The victim, even after the first shot was fired, started the car and threw it into reverse. The bright red Plymouth Fury leapt backward when the victim slumped across the front seat, his foot jammed on the accelerator. The Fury knocked another parked car against a telephone pole, jumped the sidewalk and smashed into a building wall. The killer calmly leaned into the Fury, administered a coup de grace, then turned and ran off.
Police found 20-year-old Kenneth Kin Louie dead of eight wounds in the head and neck. His 18-year-old sister emerged from the nearby family home and asked a police officer for a description of the clothing worn by the victim. She could not see into the car. Upon learning that it was her brother, she wept.
Family tears were among the few shed in Chinatown for Kenneth that day. His death made a lot of Chinese merchants happy. His job as "collection man" for the Hop Sing Boys' extortion of funds from small businesses earned him few friends beyond his fellow criminals. He had already twice before been a running target for persons intent on his destruction and carried a wound in the shoulder as a reminder.
The third incident preceding the Golden Dragon wore no such shroud of mystery. Rather, it blatantly displayed itself in public contempt of lawful society.
The 4th of July 1977 brought to season's end the illicit sale of fireworks in the streets of Chinatown, an annual event in the years before and the years since. For weeks, winsome Chinese kids ranging in size from full-blown penguins to overgrown Peter Pans hustle drivers stopped at the traffic lights along Grant Avenue. "Hey, mister, you buy some fireworks real cheap?" they hawk a hundred times a day. Sometimes they get lucky. "Yeah? Tell you what to do. Hook a left here on Sacramento to the alley just before the big tunnel halfway up the hill. My buddy's wearing a red baseball cap in front the building next door to YMCA. You tell him Little Sam sent you. Pull into the alley and open your trunk. He fix you up real good."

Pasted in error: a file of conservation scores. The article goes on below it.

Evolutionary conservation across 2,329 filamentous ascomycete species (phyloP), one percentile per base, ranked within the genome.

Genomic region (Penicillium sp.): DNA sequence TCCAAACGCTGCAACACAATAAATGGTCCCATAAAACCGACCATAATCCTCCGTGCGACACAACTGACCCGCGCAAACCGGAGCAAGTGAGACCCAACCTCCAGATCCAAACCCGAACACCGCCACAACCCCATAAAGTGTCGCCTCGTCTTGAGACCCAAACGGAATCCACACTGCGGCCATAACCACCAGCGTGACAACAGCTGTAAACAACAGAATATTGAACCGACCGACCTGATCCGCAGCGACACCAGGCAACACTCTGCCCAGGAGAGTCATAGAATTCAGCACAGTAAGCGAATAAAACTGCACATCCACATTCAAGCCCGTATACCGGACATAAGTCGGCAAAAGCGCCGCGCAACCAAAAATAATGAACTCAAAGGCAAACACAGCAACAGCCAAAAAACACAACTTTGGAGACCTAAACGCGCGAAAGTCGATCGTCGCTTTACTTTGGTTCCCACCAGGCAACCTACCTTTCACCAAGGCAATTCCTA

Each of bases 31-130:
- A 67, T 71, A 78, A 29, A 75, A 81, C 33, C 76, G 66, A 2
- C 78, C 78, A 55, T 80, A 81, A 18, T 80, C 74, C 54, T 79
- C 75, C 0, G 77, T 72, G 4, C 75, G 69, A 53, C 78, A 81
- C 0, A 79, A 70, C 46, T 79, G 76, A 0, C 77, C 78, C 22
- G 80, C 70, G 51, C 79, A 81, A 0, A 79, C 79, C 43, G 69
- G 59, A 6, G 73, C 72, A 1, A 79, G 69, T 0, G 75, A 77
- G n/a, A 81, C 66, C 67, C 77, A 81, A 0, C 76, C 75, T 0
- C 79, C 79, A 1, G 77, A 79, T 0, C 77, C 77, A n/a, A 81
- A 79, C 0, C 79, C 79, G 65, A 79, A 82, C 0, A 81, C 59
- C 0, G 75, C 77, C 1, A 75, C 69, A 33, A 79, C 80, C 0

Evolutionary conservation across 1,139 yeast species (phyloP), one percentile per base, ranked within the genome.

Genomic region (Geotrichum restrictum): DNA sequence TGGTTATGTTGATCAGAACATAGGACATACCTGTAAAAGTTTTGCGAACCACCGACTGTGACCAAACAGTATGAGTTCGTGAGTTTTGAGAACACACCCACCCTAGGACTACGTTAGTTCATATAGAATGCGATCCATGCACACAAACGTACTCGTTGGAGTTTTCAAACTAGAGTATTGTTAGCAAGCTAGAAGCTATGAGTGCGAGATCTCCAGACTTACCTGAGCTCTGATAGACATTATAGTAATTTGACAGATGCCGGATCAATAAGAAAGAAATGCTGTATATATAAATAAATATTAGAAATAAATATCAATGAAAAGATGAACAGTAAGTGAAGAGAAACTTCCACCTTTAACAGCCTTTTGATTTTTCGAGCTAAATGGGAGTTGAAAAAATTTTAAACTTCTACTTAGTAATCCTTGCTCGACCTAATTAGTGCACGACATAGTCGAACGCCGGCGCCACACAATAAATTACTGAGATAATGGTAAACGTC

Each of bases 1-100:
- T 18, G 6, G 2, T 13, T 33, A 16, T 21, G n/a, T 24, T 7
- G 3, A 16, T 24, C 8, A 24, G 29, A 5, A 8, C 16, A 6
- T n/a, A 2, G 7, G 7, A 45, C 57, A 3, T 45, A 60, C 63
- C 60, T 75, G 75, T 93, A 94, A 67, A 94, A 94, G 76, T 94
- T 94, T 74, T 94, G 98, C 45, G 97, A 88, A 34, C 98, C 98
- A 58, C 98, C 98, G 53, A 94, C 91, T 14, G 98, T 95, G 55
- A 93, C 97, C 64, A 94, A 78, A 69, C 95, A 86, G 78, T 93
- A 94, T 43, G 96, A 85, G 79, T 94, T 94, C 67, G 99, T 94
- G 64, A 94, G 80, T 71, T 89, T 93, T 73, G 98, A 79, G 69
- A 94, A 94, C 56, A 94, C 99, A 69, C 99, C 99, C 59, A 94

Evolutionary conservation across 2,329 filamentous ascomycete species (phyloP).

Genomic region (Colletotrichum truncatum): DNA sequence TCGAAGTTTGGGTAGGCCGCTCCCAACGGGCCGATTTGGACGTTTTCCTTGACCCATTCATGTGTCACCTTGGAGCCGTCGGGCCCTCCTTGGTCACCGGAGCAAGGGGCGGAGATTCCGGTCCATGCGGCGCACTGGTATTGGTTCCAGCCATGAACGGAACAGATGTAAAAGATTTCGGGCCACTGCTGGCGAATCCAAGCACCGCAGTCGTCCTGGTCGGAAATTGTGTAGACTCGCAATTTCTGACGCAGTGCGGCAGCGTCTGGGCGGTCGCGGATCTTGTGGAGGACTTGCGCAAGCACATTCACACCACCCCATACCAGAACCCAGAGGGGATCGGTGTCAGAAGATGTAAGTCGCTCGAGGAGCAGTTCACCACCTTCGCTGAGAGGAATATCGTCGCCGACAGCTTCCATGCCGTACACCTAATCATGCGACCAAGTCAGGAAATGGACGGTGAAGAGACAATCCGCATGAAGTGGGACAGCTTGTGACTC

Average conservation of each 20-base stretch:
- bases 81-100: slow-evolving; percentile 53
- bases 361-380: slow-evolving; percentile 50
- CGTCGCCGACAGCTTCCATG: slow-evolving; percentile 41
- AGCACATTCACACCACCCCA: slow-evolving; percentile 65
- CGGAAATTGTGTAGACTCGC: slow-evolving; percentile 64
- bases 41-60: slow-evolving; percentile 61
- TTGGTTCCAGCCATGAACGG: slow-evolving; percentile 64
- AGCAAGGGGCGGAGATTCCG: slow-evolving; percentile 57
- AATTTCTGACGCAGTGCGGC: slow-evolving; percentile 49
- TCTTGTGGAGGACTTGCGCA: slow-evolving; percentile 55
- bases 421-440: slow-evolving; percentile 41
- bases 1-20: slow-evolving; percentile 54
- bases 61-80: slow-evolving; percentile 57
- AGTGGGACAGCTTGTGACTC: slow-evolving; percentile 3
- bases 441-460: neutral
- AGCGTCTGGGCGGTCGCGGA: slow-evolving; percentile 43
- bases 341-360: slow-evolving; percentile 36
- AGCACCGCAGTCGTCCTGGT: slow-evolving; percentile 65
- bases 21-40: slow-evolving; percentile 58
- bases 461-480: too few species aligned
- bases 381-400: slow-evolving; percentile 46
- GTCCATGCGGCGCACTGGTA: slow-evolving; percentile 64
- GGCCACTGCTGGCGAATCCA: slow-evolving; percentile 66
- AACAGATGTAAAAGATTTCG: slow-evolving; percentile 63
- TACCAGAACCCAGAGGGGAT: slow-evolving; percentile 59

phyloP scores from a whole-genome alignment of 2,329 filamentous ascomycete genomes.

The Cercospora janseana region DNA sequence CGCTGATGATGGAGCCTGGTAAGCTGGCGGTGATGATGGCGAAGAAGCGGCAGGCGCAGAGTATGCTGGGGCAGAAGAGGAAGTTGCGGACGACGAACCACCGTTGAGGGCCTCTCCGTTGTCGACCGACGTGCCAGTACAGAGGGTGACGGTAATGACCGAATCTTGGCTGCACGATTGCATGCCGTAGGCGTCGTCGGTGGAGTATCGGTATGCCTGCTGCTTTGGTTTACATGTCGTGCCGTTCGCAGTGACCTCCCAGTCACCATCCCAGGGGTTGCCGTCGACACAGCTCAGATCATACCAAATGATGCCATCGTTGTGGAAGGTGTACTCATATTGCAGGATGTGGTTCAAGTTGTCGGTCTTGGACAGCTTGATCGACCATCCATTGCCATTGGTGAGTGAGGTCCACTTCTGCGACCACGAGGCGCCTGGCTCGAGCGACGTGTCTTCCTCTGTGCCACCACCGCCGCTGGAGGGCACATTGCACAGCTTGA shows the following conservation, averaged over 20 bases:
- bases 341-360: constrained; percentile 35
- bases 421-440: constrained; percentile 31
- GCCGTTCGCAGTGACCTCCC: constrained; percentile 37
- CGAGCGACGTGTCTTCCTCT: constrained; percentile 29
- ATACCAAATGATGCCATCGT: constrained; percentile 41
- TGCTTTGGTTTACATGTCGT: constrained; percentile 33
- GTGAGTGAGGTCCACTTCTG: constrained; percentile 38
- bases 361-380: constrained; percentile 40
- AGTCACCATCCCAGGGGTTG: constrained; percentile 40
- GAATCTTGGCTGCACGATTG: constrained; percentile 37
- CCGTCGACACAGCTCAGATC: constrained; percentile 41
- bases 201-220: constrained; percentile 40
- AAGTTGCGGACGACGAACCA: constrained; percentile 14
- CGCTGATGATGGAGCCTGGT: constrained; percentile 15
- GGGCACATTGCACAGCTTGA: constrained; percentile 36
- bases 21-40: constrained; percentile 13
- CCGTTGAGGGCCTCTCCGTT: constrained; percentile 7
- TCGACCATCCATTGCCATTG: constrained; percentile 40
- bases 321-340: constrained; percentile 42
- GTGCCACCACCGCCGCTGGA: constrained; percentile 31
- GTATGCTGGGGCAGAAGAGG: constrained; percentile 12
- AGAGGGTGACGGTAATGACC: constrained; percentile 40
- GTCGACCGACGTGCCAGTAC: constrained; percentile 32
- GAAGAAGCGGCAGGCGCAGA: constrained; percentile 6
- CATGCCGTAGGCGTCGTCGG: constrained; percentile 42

Following instructions, the motorist swings into the alley with a knowing nod to the boy in the cap. After a few quick words and a settled price, another kid appears as if from nowhere to toss a box or more into the open car trunk. Within minutes, the whole deal is accomplished and the car speeds away through the Stockton tunnel to vanish in downtown traffic a world away from Chinatown.
As for the kids, they likewise disappear to the undiscriminating eye. Who notices a boy in a red baseball cap idling near the YMCA? But the scene is repeated countless times, moving from one clandestine location to another, from one safe stashing house to another, all over the Chinese quarter. When the traffic thins and the hour grows late, when the sight of little boys accosting passing cars or pedestrians becomes outstanding rather than lost in the crowd, the kids go home. For many of them, home means San Francisco's Ping Yuen housing project in the heart of Chinatown.
The labyrinthine block of flats, laced with corridors and punctuated by shadowed courtyards, faces Pacific Avenue on the north, Grant on the east, and Stockton on the west. A blend of lemony beige above the street and pastel colors splashed across the walls at sidewalk level, its six-and-seven-story wings house low-income tenants mostly of Chinese origin. A sparse motif of Oriental latticing in concrete on externally visible galleries and a temple-style gateway set into a protective wall on Pacific Avenue leave no doubt in a tourist's mind that this is Chinatown.
What the tourist does not see is the teeming world within, replete with Asian mystery. Unsolved murders blemish Ping Yuen's history, among them the brutal case in 1978 of a young woman raped, murdered, and cast from an upper stairway to a courtyard far below.
The project even has its own youth gang, the Ping Boys. These constitute many of the kids who peddle the fireworks every year, and a good business it is. Elsewhere in these pages, mention has been made of a truck stopped on the Transbay Bridge in 1978, its possible origin the American Gulf Coast or Mexico, its cargo fireworks with a payload value of $75,000, its ultimate destination Chinatown and the retail car-to-car market handled by the smallfry. Presumably, many other trucks got through to the Caucasian suppliers who secretly wholesale the illicit goods to the Chinese kids.
 

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2000 Brockman Morris